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Summary:

Apple’s recent tweak to its its in-app subscriptions policy was not a big “back-track”, a “reversal”, nor a “climbdown”.

It was an adjustme…

Steve Jobs holding iPad
photo: curiouslee

Apple’s recent tweak to its its in-app subscriptions policy was not a big “back-track“, a “reversal“, nor a “climbdown“.

It was an adjustment, designed to soothe an impasse that remains in place between Apple (NSDQ: AAPL) and the many, if not all, proprietors irate at what they see as a landgrab.

Despite the concessions, the situation is still a veritable no-win for all three groups concerned, an unsatisfactory “lose-lose-lose” stalemate that must be resolved fully at a later date…

1. Proprietors

  • Some operators like *Time* Inc and Hulu are now granting iPad access to folk who have subscribed elsewhere, but they are disabling the taking of new subscriptions inside apps. It’s a logical but masochistic workaround which blunts the original promise that iPad could create new revenue by bringing in new customers.
     
  • So much for iPad “saving journalism” – content owners and distributors are now self-limiting their potential consumer bases only to their existing size.
     

2. Apple

  • When it first imagined delivering subscription content through its tablet, Apple’s eyes surely ka-chinged with dollar signs. But, by trying to wring every last dollar from proprietors from the very start, it has frosted partner relations and limited the scale of its likely success.
     
  • Imagine how many more subscriptions Apple could have sold had it commanded a little less from providers. From June 30, however, the business potential for subscription iOS content will be like an iceberg – most of it is so far unrealised.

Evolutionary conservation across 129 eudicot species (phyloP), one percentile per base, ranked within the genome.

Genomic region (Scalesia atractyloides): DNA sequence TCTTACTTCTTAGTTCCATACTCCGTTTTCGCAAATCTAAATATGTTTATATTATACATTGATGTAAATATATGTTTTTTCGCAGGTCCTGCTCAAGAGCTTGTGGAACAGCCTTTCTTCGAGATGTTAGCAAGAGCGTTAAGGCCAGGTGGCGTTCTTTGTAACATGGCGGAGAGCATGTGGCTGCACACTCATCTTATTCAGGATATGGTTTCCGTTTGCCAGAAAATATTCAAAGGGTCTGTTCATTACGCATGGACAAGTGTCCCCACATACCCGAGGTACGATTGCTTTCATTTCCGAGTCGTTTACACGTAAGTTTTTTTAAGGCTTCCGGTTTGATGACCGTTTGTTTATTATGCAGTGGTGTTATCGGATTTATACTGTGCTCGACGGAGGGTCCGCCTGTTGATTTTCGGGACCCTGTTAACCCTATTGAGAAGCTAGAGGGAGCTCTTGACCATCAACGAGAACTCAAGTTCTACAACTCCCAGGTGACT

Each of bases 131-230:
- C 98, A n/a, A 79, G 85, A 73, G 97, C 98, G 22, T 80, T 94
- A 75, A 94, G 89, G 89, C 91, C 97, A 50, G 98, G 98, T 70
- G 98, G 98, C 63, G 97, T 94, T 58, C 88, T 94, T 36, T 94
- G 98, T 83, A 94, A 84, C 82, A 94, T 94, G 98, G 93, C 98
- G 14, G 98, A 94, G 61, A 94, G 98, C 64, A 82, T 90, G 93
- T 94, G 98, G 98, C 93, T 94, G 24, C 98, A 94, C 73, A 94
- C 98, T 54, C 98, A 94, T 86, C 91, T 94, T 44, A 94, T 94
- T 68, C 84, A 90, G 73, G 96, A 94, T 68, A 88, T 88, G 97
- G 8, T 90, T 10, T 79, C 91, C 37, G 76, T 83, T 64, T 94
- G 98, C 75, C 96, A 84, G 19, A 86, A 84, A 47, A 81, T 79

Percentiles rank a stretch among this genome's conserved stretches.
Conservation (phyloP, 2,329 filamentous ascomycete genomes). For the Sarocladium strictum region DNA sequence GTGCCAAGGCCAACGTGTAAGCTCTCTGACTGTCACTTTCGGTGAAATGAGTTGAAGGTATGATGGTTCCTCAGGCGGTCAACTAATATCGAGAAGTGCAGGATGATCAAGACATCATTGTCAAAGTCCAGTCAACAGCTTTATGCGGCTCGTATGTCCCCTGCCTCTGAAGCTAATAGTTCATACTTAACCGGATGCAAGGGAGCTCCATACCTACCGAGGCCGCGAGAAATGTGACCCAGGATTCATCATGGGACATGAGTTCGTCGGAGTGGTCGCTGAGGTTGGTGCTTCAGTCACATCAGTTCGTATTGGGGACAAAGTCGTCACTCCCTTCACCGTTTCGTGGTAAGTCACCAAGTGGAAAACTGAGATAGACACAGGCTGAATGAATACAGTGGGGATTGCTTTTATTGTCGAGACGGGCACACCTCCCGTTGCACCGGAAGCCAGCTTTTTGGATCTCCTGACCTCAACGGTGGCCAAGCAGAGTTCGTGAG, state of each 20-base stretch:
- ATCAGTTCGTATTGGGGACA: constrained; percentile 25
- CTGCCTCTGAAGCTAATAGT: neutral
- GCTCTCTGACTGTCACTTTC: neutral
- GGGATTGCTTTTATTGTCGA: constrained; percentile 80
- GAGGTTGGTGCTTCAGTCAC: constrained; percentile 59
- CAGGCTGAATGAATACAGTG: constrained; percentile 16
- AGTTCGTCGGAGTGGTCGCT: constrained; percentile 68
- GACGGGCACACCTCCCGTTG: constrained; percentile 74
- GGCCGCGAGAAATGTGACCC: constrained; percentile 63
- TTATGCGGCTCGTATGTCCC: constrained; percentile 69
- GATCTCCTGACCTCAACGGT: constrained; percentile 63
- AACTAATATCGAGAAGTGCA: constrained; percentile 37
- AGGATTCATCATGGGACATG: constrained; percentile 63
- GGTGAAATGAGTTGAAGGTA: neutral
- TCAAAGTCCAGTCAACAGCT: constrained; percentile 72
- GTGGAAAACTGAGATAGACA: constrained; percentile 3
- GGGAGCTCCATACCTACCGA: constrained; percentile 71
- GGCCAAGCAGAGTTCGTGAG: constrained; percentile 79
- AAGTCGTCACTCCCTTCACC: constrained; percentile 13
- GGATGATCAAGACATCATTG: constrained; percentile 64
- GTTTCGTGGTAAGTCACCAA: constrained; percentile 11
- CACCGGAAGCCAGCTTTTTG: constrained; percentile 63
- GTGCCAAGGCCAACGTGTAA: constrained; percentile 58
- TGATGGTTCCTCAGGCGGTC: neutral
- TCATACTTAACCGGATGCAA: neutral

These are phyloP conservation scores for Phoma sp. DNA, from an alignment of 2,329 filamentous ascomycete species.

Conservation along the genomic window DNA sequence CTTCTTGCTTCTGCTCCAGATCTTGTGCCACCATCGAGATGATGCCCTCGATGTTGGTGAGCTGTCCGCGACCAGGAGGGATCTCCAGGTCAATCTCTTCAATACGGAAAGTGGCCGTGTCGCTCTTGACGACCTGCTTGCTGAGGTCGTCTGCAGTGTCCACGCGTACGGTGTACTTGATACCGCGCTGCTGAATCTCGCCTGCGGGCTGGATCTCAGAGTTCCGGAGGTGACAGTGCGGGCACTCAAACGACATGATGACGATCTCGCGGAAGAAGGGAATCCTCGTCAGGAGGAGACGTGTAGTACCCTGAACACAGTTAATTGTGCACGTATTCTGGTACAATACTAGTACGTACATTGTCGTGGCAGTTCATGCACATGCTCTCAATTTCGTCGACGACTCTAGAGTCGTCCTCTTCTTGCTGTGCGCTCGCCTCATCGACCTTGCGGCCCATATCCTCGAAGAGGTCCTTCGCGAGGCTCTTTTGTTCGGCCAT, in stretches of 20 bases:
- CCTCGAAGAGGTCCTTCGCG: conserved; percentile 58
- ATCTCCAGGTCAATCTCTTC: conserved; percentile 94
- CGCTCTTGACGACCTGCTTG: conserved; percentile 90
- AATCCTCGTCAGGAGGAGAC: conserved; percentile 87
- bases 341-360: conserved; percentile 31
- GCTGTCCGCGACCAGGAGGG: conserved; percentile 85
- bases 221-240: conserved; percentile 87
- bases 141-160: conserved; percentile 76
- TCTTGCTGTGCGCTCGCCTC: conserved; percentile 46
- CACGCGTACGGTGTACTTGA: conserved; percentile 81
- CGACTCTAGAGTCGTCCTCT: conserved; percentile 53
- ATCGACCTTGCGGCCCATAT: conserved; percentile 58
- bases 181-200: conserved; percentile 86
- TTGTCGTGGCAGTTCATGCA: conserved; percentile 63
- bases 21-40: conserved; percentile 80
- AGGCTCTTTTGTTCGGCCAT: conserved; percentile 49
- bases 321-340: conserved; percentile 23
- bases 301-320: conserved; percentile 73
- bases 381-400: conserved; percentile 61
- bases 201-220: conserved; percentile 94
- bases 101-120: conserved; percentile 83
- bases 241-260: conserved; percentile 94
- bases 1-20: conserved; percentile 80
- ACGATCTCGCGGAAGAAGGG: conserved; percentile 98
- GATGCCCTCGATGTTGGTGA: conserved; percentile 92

3. Consumers

  • Customers, the thinking goes, are perfectly happy to pay where the experience is “frictionless”. But, by requiring punters subscribe anywhere except in their apps, Apple and proprietors have conspired to make the proposition disjointed and confusing.
     
  • Even the workarounds are unsatisfying. For example, although Hulu has revoked in-app subscriptions, it is still trailing subscriptions on its app’s download page, complete with non-clickable URL. Gee, thanks.
     
  • Those operators who do come aboard are now free to hike in-app costs to absorb Apple’s commission. But, when consumers find lower pricepoints for the same content on different devices and media (like, say paper), consumers may justifiably baulk.
     

So, if it is to realise the full potential of the fabulous opportunities for tablet content subscription, Apple’s recent concessions must be its last.

  1. Apple believes its platform is a superior marketplace, and it is willing to eat its own dog food. Apple is betting its subscription earnings potential – its 30% cut on in-app payments – on this belief. If the classic theory of the consumer as rational man holds true, then not one consumer will pay for a more expensive in-app subscription and Apple will loose all. The rational thing to do is to pay a lower price ex-app. But where is ex-app? Another place… Apple believes the preeminent advantage and attraction for the consumer is the Convenience of in-app purchases. I think Apple is right.

    So, let each stick to his own. Apple bets on convenience driving in-app sales, even at potentially higher prices. Content owners not willing to give Apple a cut bets on consumers finding their way to another place for ex-app sales at potentially lower prices.

    A single-purpose consumption app without in-app purchase options is just a reader/viewer. A dual-purpose consumption AND in-app sale app is more attractive for the consumer and seller alike. I fail to see this as a bad value proposition on Apple’s part. Content owners should not be afraid to go premium with their offerings. Apple is giving them a fair opportunity and a square business deal to do so.

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